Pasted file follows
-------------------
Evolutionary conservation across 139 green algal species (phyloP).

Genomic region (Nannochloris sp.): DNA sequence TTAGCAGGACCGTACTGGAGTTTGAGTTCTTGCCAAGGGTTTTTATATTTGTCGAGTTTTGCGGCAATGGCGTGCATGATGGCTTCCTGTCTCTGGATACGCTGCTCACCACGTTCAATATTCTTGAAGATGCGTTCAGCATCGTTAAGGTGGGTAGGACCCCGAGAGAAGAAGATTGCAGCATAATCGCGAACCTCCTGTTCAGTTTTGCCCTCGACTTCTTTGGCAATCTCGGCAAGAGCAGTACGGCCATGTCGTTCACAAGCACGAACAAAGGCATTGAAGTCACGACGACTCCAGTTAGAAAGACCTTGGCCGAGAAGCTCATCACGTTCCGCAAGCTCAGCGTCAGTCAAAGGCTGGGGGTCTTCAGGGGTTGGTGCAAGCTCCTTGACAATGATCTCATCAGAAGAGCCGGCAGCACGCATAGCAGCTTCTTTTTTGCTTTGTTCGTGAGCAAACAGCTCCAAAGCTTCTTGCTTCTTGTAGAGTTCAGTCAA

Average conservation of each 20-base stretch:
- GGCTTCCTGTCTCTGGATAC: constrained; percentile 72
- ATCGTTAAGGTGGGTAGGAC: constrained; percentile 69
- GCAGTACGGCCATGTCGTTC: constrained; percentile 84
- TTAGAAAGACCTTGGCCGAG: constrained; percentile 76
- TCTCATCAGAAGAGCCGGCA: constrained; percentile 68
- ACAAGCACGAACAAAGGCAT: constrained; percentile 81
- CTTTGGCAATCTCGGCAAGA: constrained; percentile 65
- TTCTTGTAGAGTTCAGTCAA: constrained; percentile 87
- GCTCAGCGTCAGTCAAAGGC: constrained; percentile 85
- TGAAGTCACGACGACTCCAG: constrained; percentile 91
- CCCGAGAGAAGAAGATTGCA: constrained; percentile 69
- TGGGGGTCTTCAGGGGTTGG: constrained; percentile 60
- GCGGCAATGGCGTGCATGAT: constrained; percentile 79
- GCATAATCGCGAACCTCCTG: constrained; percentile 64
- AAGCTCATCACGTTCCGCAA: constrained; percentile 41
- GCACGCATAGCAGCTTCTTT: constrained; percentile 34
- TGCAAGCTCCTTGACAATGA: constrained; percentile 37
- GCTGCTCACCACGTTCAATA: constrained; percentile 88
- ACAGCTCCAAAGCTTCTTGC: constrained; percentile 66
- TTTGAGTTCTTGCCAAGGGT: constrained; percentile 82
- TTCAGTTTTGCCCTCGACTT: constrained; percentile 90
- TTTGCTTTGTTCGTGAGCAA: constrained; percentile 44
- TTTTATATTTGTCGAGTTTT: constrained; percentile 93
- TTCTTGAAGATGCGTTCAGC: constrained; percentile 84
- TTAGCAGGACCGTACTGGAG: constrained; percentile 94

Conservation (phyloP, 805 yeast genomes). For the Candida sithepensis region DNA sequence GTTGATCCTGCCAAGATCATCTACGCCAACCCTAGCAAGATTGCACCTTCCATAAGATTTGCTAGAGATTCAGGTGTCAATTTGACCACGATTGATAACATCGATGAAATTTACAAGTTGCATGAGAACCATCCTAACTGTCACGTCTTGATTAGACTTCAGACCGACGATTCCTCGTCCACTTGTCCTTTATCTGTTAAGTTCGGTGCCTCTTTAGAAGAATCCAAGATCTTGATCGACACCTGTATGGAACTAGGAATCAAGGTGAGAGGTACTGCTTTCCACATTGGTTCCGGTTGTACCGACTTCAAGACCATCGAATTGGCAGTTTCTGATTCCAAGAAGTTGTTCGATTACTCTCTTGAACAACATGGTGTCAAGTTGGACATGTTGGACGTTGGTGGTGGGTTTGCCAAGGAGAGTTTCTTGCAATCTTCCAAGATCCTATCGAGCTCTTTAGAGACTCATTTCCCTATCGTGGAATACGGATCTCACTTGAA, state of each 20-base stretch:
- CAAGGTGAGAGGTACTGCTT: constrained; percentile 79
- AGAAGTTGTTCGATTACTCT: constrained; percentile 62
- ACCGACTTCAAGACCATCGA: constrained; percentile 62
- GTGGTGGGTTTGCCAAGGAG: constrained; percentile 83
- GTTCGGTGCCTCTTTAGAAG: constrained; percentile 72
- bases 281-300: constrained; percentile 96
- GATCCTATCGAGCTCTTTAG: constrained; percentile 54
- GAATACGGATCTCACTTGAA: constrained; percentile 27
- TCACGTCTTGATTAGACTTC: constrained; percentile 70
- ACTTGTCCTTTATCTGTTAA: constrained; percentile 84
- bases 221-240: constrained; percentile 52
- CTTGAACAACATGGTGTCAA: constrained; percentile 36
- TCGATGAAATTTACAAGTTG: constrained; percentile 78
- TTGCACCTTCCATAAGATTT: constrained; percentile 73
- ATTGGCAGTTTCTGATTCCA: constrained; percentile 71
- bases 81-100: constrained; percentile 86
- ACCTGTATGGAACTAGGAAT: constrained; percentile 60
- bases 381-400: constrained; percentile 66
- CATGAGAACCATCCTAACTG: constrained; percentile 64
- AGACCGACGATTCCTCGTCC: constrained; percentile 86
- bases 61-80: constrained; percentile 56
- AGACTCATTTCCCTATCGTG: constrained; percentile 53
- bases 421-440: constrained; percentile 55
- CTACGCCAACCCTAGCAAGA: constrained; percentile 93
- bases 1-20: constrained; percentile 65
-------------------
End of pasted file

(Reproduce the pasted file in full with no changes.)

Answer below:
Evolutionary conservation across 139 green algal species (phyloP).

Genomic region (Nannochloris sp.): DNA sequence TTAGCAGGACCGTACTGGAGTTTGAGTTCTTGCCAAGGGTTTTTATATTTGTCGAGTTTTGCGGCAATGGCGTGCATGATGGCTTCCTGTCTCTGGATACGCTGCTCACCACGTTCAATATTCTTGAAGATGCGTTCAGCATCGTTAAGGTGGGTAGGACCCCGAGAGAAGAAGATTGCAGCATAATCGCGAACCTCCTGTTCAGTTTTGCCCTCGACTTCTTTGGCAATCTCGGCAAGAGCAGTACGGCCATGTCGTTCACAAGCACGAACAAAGGCATTGAAGTCACGACGACTCCAGTTAGAAAGACCTTGGCCGAGAAGCTCATCACGTTCCGCAAGCTCAGCGTCAGTCAAAGGCTGGGGGTCTTCAGGGGTTGGTGCAAGCTCCTTGACAATGATCTCATCAGAAGAGCCGGCAGCACGCATAGCAGCTTCTTTTTTGCTTTGTTCGTGAGCAAACAGCTCCAAAGCTTCTTGCTTCTTGTAGAGTTCAGTCAA

Average conservation of each 20-base stretch:
- GGCTTCCTGTCTCTGGATAC: constrained; percentile 72
- ATCGTTAAGGTGGGTAGGAC: constrained; percentile 69
- GCAGTACGGCCATGTCGTTC: constrained; percentile 84
- TTAGAAAGACCTTGGCCGAG: constrained; percentile 76
- TCTCATCAGAAGAGCCGGCA: constrained; percentile 68
- ACAAGCACGAACAAAGGCAT: constrained; percentile 81
- CTTTGGCAATCTCGGCAAGA: constrained; percentile 65
- TTCTTGTAGAGTTCAGTCAA: constrained; percentile 87
- GCTCAGCGTCAGTCAAAGGC: constrained; percentile 85
- TGAAGTCACGACGACTCCAG: constrained; percentile 91
- CCCGAGAGAAGAAGATTGCA: constrained; percentile 69
- TGGGGGTCTTCAGGGGTTGG: constrained; percentile 60
- GCGGCAATGGCGTGCATGAT: constrained; percentile 79
- GCATAATCGCGAACCTCCTG: constrained; percentile 64
- AAGCTCATCACGTTCCGCAA: constrained; percentile 41
- GCACGCATAGCAGCTTCTTT: constrained; percentile 34
- TGCAAGCTCCTTGACAATGA: constrained; percentile 37
- GCTGCTCACCACGTTCAATA: constrained; percentile 88
- ACAGCTCCAAAGCTTCTTGC: constrained; percentile 66
- TTTGAGTTCTTGCCAAGGGT: constrained; percentile 82
- TTCAGTTTTGCCCTCGACTT: constrained; percentile 90
- TTTGCTTTGTTCGTGAGCAA: constrained; percentile 44
- TTTTATATTTGTCGAGTTTT: constrained; percentile 93
- TTCTTGAAGATGCGTTCAGC: constrained; percentile 84
- TTAGCAGGACCGTACTGGAG: constrained; percentile 94

Conservation (phyloP, 805 yeast genomes). For the Candida sithepensis region DNA sequence GTTGATCCTGCCAAGATCATCTACGCCAACCCTAGCAAGATTGCACCTTCCATAAGATTTGCTAGAGATTCAGGTGTCAATTTGACCACGATTGATAACATCGATGAAATTTACAAGTTGCATGAGAACCATCCTAACTGTCACGTCTTGATTAGACTTCAGACCGACGATTCCTCGTCCACTTGTCCTTTATCTGTTAAGTTCGGTGCCTCTTTAGAAGAATCCAAGATCTTGATCGACACCTGTATGGAACTAGGAATCAAGGTGAGAGGTACTGCTTTCCACATTGGTTCCGGTTGTACCGACTTCAAGACCATCGAATTGGCAGTTTCTGATTCCAAGAAGTTGTTCGATTACTCTCTTGAACAACATGGTGTCAAGTTGGACATGTTGGACGTTGGTGGTGGGTTTGCCAAGGAGAGTTTCTTGCAATCTTCCAAGATCCTATCGAGCTCTTTAGAGACTCATTTCCCTATCGTGGAATACGGATCTCACTTGAA, state of each 20-base stretch:
- CAAGGTGAGAGGTACTGCTT: constrained; percentile 79
- AGAAGTTGTTCGATTACTCT: constrained; percentile 62
- ACCGACTTCAAGACCATCGA: constrained; percentile 62
- GTGGTGGGTTTGCCAAGGAG: constrained; percentile 83
- GTTCGGTGCCTCTTTAGAAG: constrained; percentile 72
- bases 281-300: constrained; percentile 96
- GATCCTATCGAGCTCTTTAG: constrained; percentile 54
- GAATACGGATCTCACTTGAA: constrained; percentile 27
- TCACGTCTTGATTAGACTTC: constrained; percentile 70
- ACTTGTCCTTTATCTGTTAA: constrained; percentile 84
- bases 221-240: constrained; percentile 52
- CTTGAACAACATGGTGTCAA: constrained; percentile 36
- TCGATGAAATTTACAAGTTG: constrained; percentile 78
- TTGCACCTTCCATAAGATTT: constrained; percentile 73
- ATTGGCAGTTTCTGATTCCA: constrained; percentile 71
- bases 81-100: constrained; percentile 86
- ACCTGTATGGAACTAGGAAT: constrained; percentile 60
- bases 381-400: constrained; percentile 66
- CATGAGAACCATCCTAACTG: constrained; percentile 64
- AGACCGACGATTCCTCGTCC: constrained; percentile 86
- bases 61-80: constrained; percentile 56
- AGACTCATTTCCCTATCGTG: constrained; percentile 53
- bases 421-440: constrained; percentile 55
- CTACGCCAACCCTAGCAAGA: constrained; percentile 93
- bases 1-20: constrained; percentile 65